INDIANAPOLIS — An outside auditor has determined there is, “substantial doubt,” that the Indianapolis Housing Agency can survive.
The firm of Katz, Sapper & Miller, LLP, was contracted by IHA to review its finances and status for 2021.
The audit, delivered to IHA Board Commissioners earlier this month with little public comment, found that the Agency’s finances and internal controls are so precarious that it may not survive in its present state.
“We believe that the following events or conditions identified during the course of the audit raise substantial doubt about the Agency’s ability to continue as a going concern for a reasonable period of time,” reads the report.
“The Agency lacks funding to meet secured debt obligations due over the next twelve months from the date of the statement of net position. The Agency has had difficulty managing the various properties and meeting cash flow needs. We considered management’s plans, which are described in the notes to the financial statements, and determined that substantial doubt about the Agency’s ability to continue as a going concern for at least one year after the date of the statement of net position was alleviated.”
The report lists outstanding debts of nearly $19 million for the construction of various IHA properties.
IHA Interim Executive Director Marcia Lewis has repeatedly warned that on a month-to-month basis the Agency is in chronic danger of failing to make its payroll let alone hire staff or outside contractors.
This past week the Agency placed the Millikan II development on Mass Ave. for sale in an attempt to raise a projected $12 million to temporarily alleviate its debt and immediate funding crisis.
The report found that last year IHA had boosted its maintenance spending 71% to $7.6 million in an attempt to alleviate tenant complaints of drywall, plumbing, appliance and infestation issues along with broken windows, ransacked and empty apartments and non-functioning security cameras.
Mayor Joe Hogsett’s administration recently granted IHA $250,000 to hire outside contractors to tackle thousands of unfilled maintenance orders.
While operational revenues and expenditures increased in 2021, so did the Agency’s overall operating loss by two percent.
The report, which was forwarded to the State Board of Accounts, finds material weaknesses and deficiencies in IHA’s ability to monitor its own finances.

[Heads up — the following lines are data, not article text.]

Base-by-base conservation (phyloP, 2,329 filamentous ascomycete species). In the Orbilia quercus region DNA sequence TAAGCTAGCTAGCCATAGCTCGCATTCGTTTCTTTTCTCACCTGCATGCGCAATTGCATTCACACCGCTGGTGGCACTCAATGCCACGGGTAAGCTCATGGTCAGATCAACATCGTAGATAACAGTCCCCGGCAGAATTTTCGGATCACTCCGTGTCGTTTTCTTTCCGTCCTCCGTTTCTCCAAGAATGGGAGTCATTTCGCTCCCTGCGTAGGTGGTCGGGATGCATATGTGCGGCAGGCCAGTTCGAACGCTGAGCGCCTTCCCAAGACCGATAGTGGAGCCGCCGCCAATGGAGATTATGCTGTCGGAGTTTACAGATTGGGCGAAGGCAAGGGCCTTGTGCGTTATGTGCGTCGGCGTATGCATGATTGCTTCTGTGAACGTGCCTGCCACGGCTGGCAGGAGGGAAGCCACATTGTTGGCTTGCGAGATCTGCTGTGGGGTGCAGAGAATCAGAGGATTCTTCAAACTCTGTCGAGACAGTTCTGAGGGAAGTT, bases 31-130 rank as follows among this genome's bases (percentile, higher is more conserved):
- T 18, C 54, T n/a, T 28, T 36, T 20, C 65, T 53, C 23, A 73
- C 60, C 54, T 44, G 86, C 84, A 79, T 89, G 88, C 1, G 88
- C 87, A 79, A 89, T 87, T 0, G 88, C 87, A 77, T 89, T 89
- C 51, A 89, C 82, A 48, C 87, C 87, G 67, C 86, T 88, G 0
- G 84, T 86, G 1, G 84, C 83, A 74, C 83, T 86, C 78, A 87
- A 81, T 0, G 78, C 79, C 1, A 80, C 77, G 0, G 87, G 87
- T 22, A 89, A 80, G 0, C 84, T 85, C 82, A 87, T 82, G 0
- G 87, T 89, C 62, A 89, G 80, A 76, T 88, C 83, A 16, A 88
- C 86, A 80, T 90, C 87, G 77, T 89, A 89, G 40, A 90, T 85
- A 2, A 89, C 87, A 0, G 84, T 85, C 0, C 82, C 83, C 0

The audit finds IHA is not a “low-risk auditee”, and lacks oversight and completed reconciliations and its financial reporting was “incomplete and inaccurate.”
Despite Fox59’s exclusive disclosure in January of a federal whistleblower report alleging mismanagement, corruption and criminal acts that have plagued IHA for years, Lewis maintained, “We have no knowledge of fraud or suspected fraud that affects the Agency and involves: Management; Employees who have significant roles in internal control, or, others where fraud could have material effect on financial statements.
“We have no knowledge of any allegations of fraud or suspected fraud affecting the Agency’s financial statements communicated by the employees, former employees, regulators or others.”
Sources have confirmed they have not been questioned by federal authorities regarding the contents of the whistleblower report.
IHA oversees housing for approximately 24,000 low-income Marion County residents and is in the process of transitioning management of several apartment complexes to third party vendors due to its inability to hire, train and maintain essential management and maintenance personnel.
The Agency is still awaiting other financial and operational reviews undertaken by the U.S. Department of Housing and Urban Development.
Thursday evening FOX59 received this statement from IHA leadership.
Because of concerns about IHA portfolio and organizational condition and its continued viability, all work is structured around implementing strategies to address property and management improvements, generate financial viability for the short and long term, establish internal controls, improve program implementation, systems and customer service which should result in a better quality of life for those who live in our communities or receive assistance through our voucher program.Marcia E Lewis, IHA Interim Executive Director